In alchemy, nigredo, or blackness, means putrefaction or decomposition. Many alchemists believed that as a first step in the pathway to the philosopher’s stone, all alchemical ingredients had to be cleansed and cooked extensively to a uniform black matter.
In the Jungian archetypal schema, nigredo is the Shadow;
In alchemy, albedo is one of the four major stages of the magnum opus; along with nigredo, citrinitas and rubedo. It is a Latinicized term meaning “whiteness”. Following the chaos or massa confusa of the nigredo stage, the alchemist undertakes a purification in albedo, which is literally referred to as ablutio – the washing away of impurities. In this process, the subject is divided into two opposing principles to be later coagulated to form a unity of opposites or coincidentia oppositorum during rubedo.
Titus Burckhardt interprets the albedo as the end of the lesser work, corresponding to a spiritualization of the body. The goal of this portion of the process is to regain the original purity and receptivity of the soul. Psychologist Carl Jung equated the albedo with unconscious contrasexual soul images; the anima in men and animus in women. It is a phase where insight into shadow projections are realized, and inflated ego and unneeded conceptualizations are removed from the psyche.
In the Jungian archetypal schema, albedo refers to the anima and animus (contrasexual soul images);
Citrinitas, sometimes referred to as xanthosis, is a term given by alchemists to “yellowness.” It is one of the four major stages of the alchemical magnum opus, and literally referred to “transmutation of silver into gold” or “yellowing of the lunar consciousness.” In alchemical philosophy, citrinitas stood for the dawning of the “solar light” inherent in one’s being, and that the reflective “lunar or soul light” was no longer necessary. The other three alchemical stages were nigredo (blackness), albedo(whiteness),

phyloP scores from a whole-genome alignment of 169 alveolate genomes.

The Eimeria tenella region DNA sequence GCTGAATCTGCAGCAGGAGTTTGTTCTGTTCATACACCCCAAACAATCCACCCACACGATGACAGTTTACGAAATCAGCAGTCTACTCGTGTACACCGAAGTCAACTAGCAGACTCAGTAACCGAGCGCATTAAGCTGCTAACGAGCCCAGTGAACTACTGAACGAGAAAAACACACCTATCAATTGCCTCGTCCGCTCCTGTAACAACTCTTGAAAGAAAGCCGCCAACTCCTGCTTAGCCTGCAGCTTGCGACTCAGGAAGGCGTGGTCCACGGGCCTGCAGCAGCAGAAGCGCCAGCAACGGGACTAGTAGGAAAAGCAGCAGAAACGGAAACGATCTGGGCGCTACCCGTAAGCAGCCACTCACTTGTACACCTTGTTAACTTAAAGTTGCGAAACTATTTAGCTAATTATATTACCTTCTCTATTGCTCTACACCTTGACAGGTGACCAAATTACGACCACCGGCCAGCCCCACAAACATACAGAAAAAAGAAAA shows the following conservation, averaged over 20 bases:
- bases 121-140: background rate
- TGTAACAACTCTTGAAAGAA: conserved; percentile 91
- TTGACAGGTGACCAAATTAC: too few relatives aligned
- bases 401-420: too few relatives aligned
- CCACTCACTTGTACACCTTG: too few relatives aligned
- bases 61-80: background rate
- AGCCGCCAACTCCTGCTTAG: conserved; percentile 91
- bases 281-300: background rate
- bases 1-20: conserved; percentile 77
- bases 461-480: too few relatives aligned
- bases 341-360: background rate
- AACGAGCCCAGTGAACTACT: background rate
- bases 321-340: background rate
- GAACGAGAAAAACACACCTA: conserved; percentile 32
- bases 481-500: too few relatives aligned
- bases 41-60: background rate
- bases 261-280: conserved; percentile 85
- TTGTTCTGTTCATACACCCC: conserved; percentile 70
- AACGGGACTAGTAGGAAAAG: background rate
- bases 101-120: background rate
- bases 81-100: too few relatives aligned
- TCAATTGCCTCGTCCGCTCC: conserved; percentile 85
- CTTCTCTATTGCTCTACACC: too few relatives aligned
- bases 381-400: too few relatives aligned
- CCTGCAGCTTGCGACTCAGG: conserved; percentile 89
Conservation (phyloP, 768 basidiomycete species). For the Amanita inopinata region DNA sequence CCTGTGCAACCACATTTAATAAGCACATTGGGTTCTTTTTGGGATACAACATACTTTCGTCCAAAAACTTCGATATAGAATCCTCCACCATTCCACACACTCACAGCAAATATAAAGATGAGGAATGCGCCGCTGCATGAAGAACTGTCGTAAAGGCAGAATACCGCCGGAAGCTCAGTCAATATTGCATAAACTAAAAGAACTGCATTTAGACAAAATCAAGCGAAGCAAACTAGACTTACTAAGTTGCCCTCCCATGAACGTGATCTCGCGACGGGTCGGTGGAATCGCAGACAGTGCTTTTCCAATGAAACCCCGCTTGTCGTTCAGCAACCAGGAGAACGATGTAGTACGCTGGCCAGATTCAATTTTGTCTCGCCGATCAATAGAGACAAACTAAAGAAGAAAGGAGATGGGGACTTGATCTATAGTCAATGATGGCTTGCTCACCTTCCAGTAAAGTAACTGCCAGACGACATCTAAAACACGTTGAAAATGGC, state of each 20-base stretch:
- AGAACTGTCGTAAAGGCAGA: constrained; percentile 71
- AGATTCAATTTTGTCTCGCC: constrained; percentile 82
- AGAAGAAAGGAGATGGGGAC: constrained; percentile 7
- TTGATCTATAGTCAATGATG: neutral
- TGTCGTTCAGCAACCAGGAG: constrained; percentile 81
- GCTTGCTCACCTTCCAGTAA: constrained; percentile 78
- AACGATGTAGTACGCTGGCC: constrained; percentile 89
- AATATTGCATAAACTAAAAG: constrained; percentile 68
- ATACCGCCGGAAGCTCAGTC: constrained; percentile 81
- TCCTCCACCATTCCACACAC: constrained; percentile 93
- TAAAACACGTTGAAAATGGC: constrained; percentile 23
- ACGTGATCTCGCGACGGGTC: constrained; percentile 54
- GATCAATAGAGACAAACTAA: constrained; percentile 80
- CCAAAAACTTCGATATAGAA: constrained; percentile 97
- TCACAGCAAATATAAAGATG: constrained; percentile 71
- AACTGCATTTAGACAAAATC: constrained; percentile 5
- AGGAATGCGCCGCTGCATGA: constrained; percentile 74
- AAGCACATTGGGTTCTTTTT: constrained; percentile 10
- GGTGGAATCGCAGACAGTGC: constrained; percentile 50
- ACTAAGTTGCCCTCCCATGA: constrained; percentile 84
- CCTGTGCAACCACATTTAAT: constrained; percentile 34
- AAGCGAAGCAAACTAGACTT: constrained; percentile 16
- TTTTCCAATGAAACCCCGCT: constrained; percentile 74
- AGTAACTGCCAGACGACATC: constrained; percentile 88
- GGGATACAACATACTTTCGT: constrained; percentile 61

The Self manifests itself in “wholeness,” a point in which a person discovers their true nature.
and rubedo (redness).
Rubedo is a Latin word meaning “redness” that was adopted by alchemists to define the fourth and final major stage in their magnum opus. Both gold and the philosopher’s stone were associated with the color red, as rubedo signalled alchemical success, and the end of the great work. Rubedo is also known by the Greek word, Iosis.
The three alchemical stages preceding rubedo were nigredo (blackness) which represented putrefaction and spiritual death, albedo (whiteness) which represented purification, and citrinitas (yellowness); the solar dawn or awakening.
The symbols used in alchemical writing and art to represent this red stage can include blood, a phoenix, a rose, a crowned king, or a figure wearing red clothes. Countless sources mention a reddening process